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Lab test update - uric acid

Chemical pathologist Dr Berenice Lopez uses a primary care case history to discuss the clinical implications of raised uric acid levels

Chemical pathologist Dr Berenice Lopez uses a primary care case history to discuss the clinical implications of raised uric acid levels

The case

A 53-year-old man attends in a state of some anxiety. He has attended a private screening medical and among the battery of tests he has been subjected to is a blood screen. This revealed a raised uric acid of 570µmol/l.

He has a history of hypertension, for which he takes bendroflumethiazide 2.5mg a day, and he had one episode of renal colic many years ago. There is no history of gout, and he is on no other medication. His blood pressure is well controlled.

He's extremely concerned about this finding and wants to know what should be done about it.

What is the relevance of an elevated uric acid in a patient with no symptoms?

One of the problems is defining ‘elevated'. The urate level itself is actually more informative. Reference ranges tend not to be too informative because serum urate levels are not normally distributed in most populations, making them less helpful.

The solubility limit of urate in body fluids at body temperature is 420µmol/l (0.42mmol/l). This commonly defines the upper reference limit, as the risk of gout increases with increasing levels of urate greater than 420µmol/l.

Premenopausal women tend to have lower urate levels because of the uricosuric effect of oestrogen and consequently have a lower upper limit – 360µmol/l is usually quoted.

Although gout may develop in a hyperuricaemic individual at any point, two-thirds or more remain asymptomatic so allopurinol and other uricosuric drugs are not usually indicated.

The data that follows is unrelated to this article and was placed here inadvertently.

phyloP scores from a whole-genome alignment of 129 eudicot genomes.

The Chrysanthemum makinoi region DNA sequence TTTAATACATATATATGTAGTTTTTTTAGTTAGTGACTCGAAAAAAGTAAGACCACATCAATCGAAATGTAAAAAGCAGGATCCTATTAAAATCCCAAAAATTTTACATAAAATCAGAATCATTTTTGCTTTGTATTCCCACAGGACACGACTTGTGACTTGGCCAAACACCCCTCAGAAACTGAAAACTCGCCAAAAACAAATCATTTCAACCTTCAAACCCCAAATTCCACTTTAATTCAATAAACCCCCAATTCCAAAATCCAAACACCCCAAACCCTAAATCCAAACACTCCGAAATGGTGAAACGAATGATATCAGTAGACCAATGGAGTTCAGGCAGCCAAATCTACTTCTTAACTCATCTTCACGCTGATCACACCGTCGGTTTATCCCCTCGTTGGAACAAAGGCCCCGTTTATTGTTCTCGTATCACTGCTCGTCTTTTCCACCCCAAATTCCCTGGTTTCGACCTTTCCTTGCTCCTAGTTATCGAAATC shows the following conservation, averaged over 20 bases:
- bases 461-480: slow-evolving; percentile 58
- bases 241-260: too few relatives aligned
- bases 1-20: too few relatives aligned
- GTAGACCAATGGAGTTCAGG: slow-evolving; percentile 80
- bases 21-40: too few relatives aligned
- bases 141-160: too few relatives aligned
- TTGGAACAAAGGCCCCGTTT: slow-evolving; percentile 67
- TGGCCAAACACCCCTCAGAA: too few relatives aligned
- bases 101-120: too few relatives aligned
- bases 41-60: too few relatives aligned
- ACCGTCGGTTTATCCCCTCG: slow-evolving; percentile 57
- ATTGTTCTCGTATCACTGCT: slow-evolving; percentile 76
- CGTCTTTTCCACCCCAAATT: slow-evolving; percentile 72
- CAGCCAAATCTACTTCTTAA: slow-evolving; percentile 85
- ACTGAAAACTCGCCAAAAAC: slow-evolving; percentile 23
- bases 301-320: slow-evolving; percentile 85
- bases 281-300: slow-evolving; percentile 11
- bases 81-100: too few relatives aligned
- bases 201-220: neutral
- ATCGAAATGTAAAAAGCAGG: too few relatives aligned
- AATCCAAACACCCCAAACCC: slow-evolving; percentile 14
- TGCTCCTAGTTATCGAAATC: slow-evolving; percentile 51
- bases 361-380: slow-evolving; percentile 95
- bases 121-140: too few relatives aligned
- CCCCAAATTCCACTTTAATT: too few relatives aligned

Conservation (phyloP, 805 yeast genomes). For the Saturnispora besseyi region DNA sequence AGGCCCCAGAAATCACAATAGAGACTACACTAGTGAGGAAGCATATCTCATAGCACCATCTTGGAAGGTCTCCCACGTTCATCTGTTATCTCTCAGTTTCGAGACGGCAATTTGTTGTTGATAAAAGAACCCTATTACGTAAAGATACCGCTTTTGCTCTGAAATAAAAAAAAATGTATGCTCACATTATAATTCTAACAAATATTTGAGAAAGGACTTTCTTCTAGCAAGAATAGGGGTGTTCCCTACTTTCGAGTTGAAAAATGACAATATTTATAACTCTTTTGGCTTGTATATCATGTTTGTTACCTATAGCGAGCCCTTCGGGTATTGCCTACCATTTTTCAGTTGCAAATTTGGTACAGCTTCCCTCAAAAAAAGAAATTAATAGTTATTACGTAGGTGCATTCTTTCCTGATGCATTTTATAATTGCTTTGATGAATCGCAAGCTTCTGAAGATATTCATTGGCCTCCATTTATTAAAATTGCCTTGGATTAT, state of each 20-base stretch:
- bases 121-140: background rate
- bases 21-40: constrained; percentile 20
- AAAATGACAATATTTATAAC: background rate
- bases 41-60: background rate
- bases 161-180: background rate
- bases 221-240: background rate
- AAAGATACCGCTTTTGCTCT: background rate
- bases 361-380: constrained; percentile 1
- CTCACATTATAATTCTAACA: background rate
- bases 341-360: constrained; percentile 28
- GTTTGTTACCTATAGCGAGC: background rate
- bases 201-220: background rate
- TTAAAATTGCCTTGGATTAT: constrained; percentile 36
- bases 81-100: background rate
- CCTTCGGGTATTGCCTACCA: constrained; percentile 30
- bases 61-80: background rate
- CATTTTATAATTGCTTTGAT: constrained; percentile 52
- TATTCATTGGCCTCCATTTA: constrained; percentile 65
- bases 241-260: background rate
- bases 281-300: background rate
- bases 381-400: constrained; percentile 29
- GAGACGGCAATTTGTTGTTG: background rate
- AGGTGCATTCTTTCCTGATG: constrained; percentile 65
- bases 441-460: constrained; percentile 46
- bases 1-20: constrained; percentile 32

Hyperuricaemia can also result in hyperuricosuria and increase the risk of uric acid and calcium phosphate or calcium oxalate stone formation. But these are more frequently seen in those with no apparent abnormality in uric acid metabolism because other factors such as urine pH play a role.

Hyperuricaemia is also associated with acute and chronic kidney disease, usually as a consequence, with levels increasing as GFR falls to less than 20ml/min. On occasion though, it may be the cause. Persistent hyperuricaemia, at levels greater than 773µmol/l in men and 595µmol/l in women, which are uncommon, may be nephrotoxic.

Serum uric acid is epidemiologically associated with hypertension, diabetes and cardiovascular disease and has also been demonstrated to be a strong independent prognostic marker in heart failure. It has also been associated with increased mortality from CVD. These associations have been observed not only with urate levels above 420µmol/l but also with levels considered to be in the normal to high range – 310-330µmol/l.

An important consideration is the possibility that serum uric acid may be a mechanism of disease. Trials to examine the effects of urate-lowering in these groups of patients are being undertaken.

Should patients with an elevated uric acid level be subjected to other biochemical tests?